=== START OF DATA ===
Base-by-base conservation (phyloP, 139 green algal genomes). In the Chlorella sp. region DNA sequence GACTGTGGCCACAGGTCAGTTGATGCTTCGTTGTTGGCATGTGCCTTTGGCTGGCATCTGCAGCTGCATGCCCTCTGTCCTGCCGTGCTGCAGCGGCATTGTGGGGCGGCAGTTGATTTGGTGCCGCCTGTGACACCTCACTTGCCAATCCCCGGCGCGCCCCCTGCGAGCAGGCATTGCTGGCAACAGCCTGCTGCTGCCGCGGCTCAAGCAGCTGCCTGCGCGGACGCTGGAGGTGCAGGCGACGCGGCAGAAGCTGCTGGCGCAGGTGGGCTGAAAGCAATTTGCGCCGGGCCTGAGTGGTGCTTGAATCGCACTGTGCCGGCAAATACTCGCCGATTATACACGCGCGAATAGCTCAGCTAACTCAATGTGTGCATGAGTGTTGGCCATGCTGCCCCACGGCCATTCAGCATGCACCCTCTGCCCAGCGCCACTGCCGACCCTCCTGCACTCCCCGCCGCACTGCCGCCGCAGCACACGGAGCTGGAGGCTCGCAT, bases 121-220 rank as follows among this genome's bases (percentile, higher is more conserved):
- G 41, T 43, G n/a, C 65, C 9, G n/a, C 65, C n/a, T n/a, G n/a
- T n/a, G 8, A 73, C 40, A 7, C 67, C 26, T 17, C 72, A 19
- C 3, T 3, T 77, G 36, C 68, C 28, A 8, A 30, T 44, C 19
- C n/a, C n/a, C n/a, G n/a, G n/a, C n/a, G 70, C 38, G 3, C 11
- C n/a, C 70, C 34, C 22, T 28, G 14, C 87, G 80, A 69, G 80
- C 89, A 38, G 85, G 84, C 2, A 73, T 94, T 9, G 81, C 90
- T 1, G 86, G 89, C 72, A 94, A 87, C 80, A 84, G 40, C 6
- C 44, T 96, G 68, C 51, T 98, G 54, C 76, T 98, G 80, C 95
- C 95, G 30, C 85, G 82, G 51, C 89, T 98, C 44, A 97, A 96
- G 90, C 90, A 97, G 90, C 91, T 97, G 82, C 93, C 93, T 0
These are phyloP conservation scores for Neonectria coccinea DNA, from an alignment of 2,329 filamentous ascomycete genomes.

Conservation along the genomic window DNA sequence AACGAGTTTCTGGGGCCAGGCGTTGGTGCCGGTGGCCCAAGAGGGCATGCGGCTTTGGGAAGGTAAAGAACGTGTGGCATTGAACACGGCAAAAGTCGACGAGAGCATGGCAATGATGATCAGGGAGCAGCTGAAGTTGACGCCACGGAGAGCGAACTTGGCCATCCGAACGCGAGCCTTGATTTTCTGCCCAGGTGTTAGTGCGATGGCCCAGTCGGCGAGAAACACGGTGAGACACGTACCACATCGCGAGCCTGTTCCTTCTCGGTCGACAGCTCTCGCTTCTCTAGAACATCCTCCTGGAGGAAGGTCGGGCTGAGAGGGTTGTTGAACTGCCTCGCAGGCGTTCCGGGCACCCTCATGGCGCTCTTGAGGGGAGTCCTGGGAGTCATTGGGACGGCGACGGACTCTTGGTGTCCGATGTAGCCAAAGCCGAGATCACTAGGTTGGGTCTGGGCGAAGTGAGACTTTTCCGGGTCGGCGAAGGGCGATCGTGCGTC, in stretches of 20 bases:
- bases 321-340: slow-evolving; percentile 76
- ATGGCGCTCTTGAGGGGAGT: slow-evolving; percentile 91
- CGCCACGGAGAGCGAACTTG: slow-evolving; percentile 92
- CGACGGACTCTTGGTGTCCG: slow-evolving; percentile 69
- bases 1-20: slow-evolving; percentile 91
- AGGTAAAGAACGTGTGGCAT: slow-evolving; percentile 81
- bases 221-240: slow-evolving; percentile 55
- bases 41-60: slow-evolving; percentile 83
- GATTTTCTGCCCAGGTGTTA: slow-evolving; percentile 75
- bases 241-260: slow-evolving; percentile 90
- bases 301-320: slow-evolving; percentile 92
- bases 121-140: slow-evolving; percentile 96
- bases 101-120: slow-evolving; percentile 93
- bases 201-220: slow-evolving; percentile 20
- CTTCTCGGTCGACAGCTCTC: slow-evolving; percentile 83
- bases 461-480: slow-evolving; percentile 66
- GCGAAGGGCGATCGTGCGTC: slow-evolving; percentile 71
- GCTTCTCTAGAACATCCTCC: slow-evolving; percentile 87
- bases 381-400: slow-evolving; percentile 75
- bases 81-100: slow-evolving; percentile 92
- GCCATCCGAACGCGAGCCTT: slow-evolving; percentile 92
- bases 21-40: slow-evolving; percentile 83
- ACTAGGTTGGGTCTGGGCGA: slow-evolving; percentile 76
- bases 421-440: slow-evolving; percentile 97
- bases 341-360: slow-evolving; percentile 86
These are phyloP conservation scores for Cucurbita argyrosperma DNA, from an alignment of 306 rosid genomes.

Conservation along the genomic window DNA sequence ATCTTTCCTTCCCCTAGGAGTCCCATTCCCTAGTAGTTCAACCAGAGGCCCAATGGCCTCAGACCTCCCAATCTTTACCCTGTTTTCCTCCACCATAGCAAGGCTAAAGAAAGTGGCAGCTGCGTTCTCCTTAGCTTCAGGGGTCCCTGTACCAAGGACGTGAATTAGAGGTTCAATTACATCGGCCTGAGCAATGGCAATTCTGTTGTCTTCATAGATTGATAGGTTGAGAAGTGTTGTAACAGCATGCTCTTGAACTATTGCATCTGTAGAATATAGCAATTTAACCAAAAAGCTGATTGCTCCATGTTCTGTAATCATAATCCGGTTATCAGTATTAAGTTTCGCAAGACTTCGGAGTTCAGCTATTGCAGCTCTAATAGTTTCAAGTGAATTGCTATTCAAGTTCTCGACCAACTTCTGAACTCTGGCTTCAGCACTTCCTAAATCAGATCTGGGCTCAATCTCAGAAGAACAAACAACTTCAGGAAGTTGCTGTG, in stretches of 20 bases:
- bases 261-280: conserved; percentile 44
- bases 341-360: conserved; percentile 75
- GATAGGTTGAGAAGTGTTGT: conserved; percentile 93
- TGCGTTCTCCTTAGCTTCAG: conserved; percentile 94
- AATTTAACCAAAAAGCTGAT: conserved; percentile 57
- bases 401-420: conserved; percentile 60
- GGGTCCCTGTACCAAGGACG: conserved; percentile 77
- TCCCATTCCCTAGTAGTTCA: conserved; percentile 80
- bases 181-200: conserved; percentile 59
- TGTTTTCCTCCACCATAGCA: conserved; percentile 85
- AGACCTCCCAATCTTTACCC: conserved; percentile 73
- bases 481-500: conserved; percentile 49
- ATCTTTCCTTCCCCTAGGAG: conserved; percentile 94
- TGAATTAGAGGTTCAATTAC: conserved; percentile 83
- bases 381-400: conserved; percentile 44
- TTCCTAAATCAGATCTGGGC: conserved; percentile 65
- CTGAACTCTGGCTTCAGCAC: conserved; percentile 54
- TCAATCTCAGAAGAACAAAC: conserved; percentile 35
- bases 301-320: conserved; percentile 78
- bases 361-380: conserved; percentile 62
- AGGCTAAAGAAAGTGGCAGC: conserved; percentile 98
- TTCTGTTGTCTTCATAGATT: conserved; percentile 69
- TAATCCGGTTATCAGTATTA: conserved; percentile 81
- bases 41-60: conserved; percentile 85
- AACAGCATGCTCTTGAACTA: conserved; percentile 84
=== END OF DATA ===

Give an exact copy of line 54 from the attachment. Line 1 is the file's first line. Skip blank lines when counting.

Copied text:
- TGAATTAGAGGTTCAATTAC: conserved; percentile 83